David Letterman made top ten lists popular. His dry wit made his top ten lists very funny and popular. Dave isn’t on TV anymore, so I want to provide my own top ten list. In fact, I’m going to give you two top ten lists: One positive and One negative. Today, here is a list of ten POSITIVE things my disorder has taught me. Tomorrow, we’ll get negative.
Here are the Top Ten POSITIVE Things My Neurological Disorder Has Taught Me:
- Love of family.
This truth cuts two ways: I love my family more than ever, and they have shown me the utmost love. A few years ago, when my health began to fail in serious ways, I woke up every morning not knowing if I would live through the day or not, my heart was beating far too fast and I wasn’t sure if the elephant in my chest signaled a heart attack or not. During those weeks, before the Prinzmetal’s angina (vasospasms) was diagnosed, when I got out of bed, I wasn’t sure I’d be alive to get back in it that evening. Sometimes I would think about my family, sometimes I would worry about how my two young sons would handle Daddy’s death — I worried that I’d never see those boy graduate high school or hold my grandchildren. At times like that, to quote Tim McGraw, you want to “live like you were dying.” You know how precious each moment with family is.
I’ve also seen how much my family loves me. My boys can hardly pass me without giving Poppa a hug or at least a pat on the arm. My wife has dragged me to innumerable doctor appointments, and has held my hand during unpleasant exams and tests. Mom and Dad selflessly carted me around at Polishing the Pulpit. To be honest, I’ve barely scratched the surface of all the ways my family — wife, children, parents, brothers, and in-laws — have served me.
Yeah, some might look at me and think I have every reason to despair: I cannot move without great pain, I can no longer work as a full time preacher, and I take medications which have horrendous side effects. But, God’s blessings can be seen in every circumstance.
So, amid the conflict whether great or small,
Do not be discouraged, God is over all;
Count your many blessings, angels will attend,
Help and comfort give you to your journey’s end.
God’s blessings are plenteous. I have a family who loves me. I have a church which supports me. I have friends who call to let me know they’re praying for me. I now have excellent physicians who try to alleviate my symptoms. I do not have a terminal disease. I live in the United States where health care is the envy of the world. Yes, I have so many reasons to count my blessings.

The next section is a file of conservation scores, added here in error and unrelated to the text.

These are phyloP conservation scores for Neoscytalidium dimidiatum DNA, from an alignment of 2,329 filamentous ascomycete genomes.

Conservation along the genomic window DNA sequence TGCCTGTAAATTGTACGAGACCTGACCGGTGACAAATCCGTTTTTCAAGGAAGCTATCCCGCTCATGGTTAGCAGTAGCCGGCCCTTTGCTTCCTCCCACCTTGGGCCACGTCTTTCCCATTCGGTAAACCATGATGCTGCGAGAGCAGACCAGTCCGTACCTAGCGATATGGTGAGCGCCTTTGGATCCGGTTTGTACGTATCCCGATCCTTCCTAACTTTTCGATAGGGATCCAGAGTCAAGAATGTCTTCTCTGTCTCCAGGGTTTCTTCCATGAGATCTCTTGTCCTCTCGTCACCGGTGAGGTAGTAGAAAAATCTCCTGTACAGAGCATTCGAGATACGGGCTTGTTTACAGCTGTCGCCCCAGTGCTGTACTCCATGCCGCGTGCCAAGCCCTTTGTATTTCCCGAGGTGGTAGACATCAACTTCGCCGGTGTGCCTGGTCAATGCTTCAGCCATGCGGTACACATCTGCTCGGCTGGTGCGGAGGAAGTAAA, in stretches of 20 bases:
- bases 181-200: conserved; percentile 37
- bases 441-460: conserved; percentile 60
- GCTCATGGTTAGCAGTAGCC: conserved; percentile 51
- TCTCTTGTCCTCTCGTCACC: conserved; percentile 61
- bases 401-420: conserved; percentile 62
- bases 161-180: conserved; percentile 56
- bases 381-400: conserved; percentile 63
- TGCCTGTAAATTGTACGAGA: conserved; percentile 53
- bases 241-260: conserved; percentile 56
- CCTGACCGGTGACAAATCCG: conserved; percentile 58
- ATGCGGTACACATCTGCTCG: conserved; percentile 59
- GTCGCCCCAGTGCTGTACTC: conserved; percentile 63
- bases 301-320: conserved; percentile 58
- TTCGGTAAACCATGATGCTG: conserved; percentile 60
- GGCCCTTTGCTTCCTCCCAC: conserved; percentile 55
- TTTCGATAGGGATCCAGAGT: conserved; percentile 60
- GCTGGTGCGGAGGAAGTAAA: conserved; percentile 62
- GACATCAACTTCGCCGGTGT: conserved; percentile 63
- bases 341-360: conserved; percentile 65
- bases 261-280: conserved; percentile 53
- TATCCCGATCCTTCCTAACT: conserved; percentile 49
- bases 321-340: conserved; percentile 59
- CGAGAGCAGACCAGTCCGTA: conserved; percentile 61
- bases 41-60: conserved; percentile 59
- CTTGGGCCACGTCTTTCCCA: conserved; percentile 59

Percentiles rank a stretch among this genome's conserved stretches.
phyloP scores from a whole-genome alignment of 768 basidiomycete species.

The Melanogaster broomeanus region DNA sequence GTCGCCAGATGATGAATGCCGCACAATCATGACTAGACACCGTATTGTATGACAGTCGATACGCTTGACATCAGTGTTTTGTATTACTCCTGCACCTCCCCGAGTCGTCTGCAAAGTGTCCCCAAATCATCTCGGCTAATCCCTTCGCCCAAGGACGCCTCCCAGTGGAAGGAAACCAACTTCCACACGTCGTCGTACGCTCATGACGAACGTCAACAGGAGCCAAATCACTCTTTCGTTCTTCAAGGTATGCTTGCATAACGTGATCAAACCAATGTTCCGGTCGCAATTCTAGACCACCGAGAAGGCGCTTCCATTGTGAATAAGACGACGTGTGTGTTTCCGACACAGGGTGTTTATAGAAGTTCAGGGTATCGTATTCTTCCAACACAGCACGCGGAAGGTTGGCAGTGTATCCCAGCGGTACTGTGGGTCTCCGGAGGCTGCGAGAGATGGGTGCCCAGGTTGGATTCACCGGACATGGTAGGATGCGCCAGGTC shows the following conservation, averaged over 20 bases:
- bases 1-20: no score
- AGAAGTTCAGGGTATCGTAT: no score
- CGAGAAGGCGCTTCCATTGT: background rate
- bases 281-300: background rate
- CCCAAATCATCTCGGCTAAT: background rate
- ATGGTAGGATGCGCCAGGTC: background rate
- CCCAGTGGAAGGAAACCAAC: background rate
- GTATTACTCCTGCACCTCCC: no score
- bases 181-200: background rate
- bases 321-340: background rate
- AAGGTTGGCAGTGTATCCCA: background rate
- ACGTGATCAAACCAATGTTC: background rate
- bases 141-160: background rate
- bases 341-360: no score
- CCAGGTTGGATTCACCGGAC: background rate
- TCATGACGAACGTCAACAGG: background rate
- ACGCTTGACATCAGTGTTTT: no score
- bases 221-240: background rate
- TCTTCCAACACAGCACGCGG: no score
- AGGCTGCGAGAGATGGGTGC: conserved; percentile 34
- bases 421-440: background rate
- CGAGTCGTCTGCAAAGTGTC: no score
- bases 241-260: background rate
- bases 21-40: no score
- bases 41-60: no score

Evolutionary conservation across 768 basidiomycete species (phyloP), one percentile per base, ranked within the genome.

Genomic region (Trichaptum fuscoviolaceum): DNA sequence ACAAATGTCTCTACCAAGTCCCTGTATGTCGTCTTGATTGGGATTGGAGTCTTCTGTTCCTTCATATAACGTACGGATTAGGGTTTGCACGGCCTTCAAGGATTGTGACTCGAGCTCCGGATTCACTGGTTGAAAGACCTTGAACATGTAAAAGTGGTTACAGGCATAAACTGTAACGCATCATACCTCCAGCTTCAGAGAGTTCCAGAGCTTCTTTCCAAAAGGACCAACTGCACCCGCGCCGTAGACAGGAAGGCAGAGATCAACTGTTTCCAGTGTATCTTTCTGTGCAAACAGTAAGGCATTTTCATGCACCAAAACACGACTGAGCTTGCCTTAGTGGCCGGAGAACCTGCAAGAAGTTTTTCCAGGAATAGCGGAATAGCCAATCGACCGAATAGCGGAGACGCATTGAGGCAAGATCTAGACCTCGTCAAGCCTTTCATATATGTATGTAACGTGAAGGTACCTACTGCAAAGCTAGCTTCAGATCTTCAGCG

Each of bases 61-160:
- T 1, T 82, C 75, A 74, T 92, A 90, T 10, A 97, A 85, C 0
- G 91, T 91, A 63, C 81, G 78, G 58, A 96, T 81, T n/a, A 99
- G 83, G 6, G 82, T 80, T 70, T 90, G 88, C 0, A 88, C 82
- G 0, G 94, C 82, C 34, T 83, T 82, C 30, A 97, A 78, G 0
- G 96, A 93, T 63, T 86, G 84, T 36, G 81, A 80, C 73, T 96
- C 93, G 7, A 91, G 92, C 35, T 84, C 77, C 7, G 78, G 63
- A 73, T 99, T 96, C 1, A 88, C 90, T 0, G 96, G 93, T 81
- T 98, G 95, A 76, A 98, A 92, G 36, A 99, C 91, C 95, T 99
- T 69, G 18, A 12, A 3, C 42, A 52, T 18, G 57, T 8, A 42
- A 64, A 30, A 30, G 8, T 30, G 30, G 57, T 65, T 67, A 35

- Prayer is powerful.
Nope, God hasn’t answered all my prayers as I would have liked: I’ve prayed for a cure, I’ve prayed for less pain, I’ve prayed for the ability to carry on my ministry, and God has told me no over and over and over. Someone might question why I’d still have faith in God and why I’d still pray after God has rejected my prayers over and over. I mean no offense, but only the most foolish would ask such a question. “In the days of his flesh, Jesus offered up prayers and supplications, with loud cries and tears, to him who was able to save him from death, and he was heard because of his reverence” (Heb 5:7). Wait just a minute! You mean to tell me that Jesus prayed to God to be saved from death and the Lord was heard even though he died that excruciatingly painful death on the cross? Exactly.
We do not pray to Santa Claus; we pray to the Creator. God knows more than we. God has more power than we. If Jesus was heard because of his reverence and God still told him no, tell me who do you think you are that God needs to answer every single prayer of yours positively? Go on and tell me!
Prayer doesn’t work like that. Prayer changes us. Prayer teaches us that we do not have all the answers. Prayer reminds us that we do not run the universe. Prayer professes that we need One greater than we ourselves.
- The people of God are great.
In an earlier post, I mentioned the ways I’m treated far better when with the people of God than with the people of the world. Yet, my brothers and sisters continue to bless me in so many ways. Prayers offered for me both in public and in private. Offers of help, and following through on those offers when I ask. Picking up my boys from so I can get to the doctor. My church family continues to show me how much they love me and how much they wish to be like Jesus.